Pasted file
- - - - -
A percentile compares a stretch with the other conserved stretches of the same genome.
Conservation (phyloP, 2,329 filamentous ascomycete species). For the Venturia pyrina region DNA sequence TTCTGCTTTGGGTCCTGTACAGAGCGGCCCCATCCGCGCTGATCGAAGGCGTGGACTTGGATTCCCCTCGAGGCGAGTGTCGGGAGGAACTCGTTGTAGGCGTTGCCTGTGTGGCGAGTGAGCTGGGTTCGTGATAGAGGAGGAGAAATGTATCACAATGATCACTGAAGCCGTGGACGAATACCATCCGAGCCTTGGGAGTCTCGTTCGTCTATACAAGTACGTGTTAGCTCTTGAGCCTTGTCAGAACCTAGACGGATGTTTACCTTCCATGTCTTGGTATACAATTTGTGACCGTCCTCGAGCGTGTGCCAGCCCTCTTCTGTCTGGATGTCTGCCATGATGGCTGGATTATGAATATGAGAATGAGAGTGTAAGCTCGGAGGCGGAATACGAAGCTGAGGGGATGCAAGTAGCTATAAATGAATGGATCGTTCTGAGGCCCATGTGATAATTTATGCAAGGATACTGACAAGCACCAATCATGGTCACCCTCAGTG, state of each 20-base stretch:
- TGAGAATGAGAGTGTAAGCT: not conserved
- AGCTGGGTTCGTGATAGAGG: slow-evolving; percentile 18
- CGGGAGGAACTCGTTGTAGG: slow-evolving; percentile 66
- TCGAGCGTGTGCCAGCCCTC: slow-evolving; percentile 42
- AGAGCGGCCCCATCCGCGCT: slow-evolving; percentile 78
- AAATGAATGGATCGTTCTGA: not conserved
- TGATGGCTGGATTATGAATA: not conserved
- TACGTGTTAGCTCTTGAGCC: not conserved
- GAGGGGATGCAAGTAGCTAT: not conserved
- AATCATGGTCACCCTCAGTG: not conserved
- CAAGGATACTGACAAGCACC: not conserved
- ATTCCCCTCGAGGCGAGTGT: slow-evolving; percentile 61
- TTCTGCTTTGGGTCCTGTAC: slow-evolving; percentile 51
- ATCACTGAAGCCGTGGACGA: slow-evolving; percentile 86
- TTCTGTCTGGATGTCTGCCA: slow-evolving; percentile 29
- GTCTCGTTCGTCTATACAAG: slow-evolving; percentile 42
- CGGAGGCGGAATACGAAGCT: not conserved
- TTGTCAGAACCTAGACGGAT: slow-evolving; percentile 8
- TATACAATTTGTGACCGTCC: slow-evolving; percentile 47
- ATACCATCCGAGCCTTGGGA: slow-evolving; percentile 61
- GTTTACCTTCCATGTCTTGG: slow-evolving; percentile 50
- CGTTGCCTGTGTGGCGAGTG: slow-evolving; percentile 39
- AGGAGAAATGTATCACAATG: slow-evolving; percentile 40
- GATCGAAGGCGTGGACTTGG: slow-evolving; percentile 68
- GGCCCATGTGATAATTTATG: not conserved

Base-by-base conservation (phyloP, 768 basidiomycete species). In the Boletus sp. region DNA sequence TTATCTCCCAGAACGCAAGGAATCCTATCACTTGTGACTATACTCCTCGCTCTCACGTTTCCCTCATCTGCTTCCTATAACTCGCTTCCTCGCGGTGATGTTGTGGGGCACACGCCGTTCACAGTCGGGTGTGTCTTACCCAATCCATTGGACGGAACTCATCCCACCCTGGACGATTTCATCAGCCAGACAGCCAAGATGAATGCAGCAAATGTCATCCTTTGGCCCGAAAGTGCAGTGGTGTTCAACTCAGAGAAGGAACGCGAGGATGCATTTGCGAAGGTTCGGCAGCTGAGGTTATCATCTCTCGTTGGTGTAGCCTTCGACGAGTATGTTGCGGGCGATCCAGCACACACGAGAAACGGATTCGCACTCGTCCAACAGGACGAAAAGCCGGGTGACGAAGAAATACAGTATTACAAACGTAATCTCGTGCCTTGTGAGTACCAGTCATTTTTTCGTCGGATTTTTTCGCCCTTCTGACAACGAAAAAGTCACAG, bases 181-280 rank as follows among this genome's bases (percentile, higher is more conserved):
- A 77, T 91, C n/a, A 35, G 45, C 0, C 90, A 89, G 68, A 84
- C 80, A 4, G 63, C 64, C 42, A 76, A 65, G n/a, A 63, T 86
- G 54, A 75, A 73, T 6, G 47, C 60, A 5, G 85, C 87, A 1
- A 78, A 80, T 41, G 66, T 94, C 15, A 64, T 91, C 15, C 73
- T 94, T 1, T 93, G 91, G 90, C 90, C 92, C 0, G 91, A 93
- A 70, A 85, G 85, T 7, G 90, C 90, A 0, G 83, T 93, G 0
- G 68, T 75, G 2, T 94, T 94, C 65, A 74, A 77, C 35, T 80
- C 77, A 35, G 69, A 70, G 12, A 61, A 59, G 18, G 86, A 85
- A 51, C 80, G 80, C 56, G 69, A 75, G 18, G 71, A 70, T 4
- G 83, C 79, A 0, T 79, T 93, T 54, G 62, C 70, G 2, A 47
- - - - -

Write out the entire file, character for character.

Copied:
A percentile compares a stretch with the other conserved stretches of the same genome.
Conservation (phyloP, 2,329 filamentous ascomycete species). For the Venturia pyrina region DNA sequence TTCTGCTTTGGGTCCTGTACAGAGCGGCCCCATCCGCGCTGATCGAAGGCGTGGACTTGGATTCCCCTCGAGGCGAGTGTCGGGAGGAACTCGTTGTAGGCGTTGCCTGTGTGGCGAGTGAGCTGGGTTCGTGATAGAGGAGGAGAAATGTATCACAATGATCACTGAAGCCGTGGACGAATACCATCCGAGCCTTGGGAGTCTCGTTCGTCTATACAAGTACGTGTTAGCTCTTGAGCCTTGTCAGAACCTAGACGGATGTTTACCTTCCATGTCTTGGTATACAATTTGTGACCGTCCTCGAGCGTGTGCCAGCCCTCTTCTGTCTGGATGTCTGCCATGATGGCTGGATTATGAATATGAGAATGAGAGTGTAAGCTCGGAGGCGGAATACGAAGCTGAGGGGATGCAAGTAGCTATAAATGAATGGATCGTTCTGAGGCCCATGTGATAATTTATGCAAGGATACTGACAAGCACCAATCATGGTCACCCTCAGTG, state of each 20-base stretch:
- TGAGAATGAGAGTGTAAGCT: not conserved
- AGCTGGGTTCGTGATAGAGG: slow-evolving; percentile 18
- CGGGAGGAACTCGTTGTAGG: slow-evolving; percentile 66
- TCGAGCGTGTGCCAGCCCTC: slow-evolving; percentile 42
- AGAGCGGCCCCATCCGCGCT: slow-evolving; percentile 78
- AAATGAATGGATCGTTCTGA: not conserved
- TGATGGCTGGATTATGAATA: not conserved
- TACGTGTTAGCTCTTGAGCC: not conserved
- GAGGGGATGCAAGTAGCTAT: not conserved
- AATCATGGTCACCCTCAGTG: not conserved
- CAAGGATACTGACAAGCACC: not conserved
- ATTCCCCTCGAGGCGAGTGT: slow-evolving; percentile 61
- TTCTGCTTTGGGTCCTGTAC: slow-evolving; percentile 51
- ATCACTGAAGCCGTGGACGA: slow-evolving; percentile 86
- TTCTGTCTGGATGTCTGCCA: slow-evolving; percentile 29
- GTCTCGTTCGTCTATACAAG: slow-evolving; percentile 42
- CGGAGGCGGAATACGAAGCT: not conserved
- TTGTCAGAACCTAGACGGAT: slow-evolving; percentile 8
- TATACAATTTGTGACCGTCC: slow-evolving; percentile 47
- ATACCATCCGAGCCTTGGGA: slow-evolving; percentile 61
- GTTTACCTTCCATGTCTTGG: slow-evolving; percentile 50
- CGTTGCCTGTGTGGCGAGTG: slow-evolving; percentile 39
- AGGAGAAATGTATCACAATG: slow-evolving; percentile 40
- GATCGAAGGCGTGGACTTGG: slow-evolving; percentile 68
- GGCCCATGTGATAATTTATG: not conserved

Base-by-base conservation (phyloP, 768 basidiomycete species). In the Boletus sp. region DNA sequence TTATCTCCCAGAACGCAAGGAATCCTATCACTTGTGACTATACTCCTCGCTCTCACGTTTCCCTCATCTGCTTCCTATAACTCGCTTCCTCGCGGTGATGTTGTGGGGCACACGCCGTTCACAGTCGGGTGTGTCTTACCCAATCCATTGGACGGAACTCATCCCACCCTGGACGATTTCATCAGCCAGACAGCCAAGATGAATGCAGCAAATGTCATCCTTTGGCCCGAAAGTGCAGTGGTGTTCAACTCAGAGAAGGAACGCGAGGATGCATTTGCGAAGGTTCGGCAGCTGAGGTTATCATCTCTCGTTGGTGTAGCCTTCGACGAGTATGTTGCGGGCGATCCAGCACACACGAGAAACGGATTCGCACTCGTCCAACAGGACGAAAAGCCGGGTGACGAAGAAATACAGTATTACAAACGTAATCTCGTGCCTTGTGAGTACCAGTCATTTTTTCGTCGGATTTTTTCGCCCTTCTGACAACGAAAAAGTCACAG, bases 181-280 rank as follows among this genome's bases (percentile, higher is more conserved):
- A 77, T 91, C n/a, A 35, G 45, C 0, C 90, A 89, G 68, A 84
- C 80, A 4, G 63, C 64, C 42, A 76, A 65, G n/a, A 63, T 86
- G 54, A 75, A 73, T 6, G 47, C 60, A 5, G 85, C 87, A 1
- A 78, A 80, T 41, G 66, T 94, C 15, A 64, T 91, C 15, C 73
- T 94, T 1, T 93, G 91, G 90, C 90, C 92, C 0, G 91, A 93
- A 70, A 85, G 85, T 7, G 90, C 90, A 0, G 83, T 93, G 0
- G 68, T 75, G 2, T 94, T 94, C 65, A 74, A 77, C 35, T 80
- C 77, A 35, G 69, A 70, G 12, A 61, A 59, G 18, G 86, A 85
- A 51, C 80, G 80, C 56, G 69, A 75, G 18, G 71, A 70, T 4
- G 83, C 79, A 0, T 79, T 93, T 54, G 62, C 70, G 2, A 47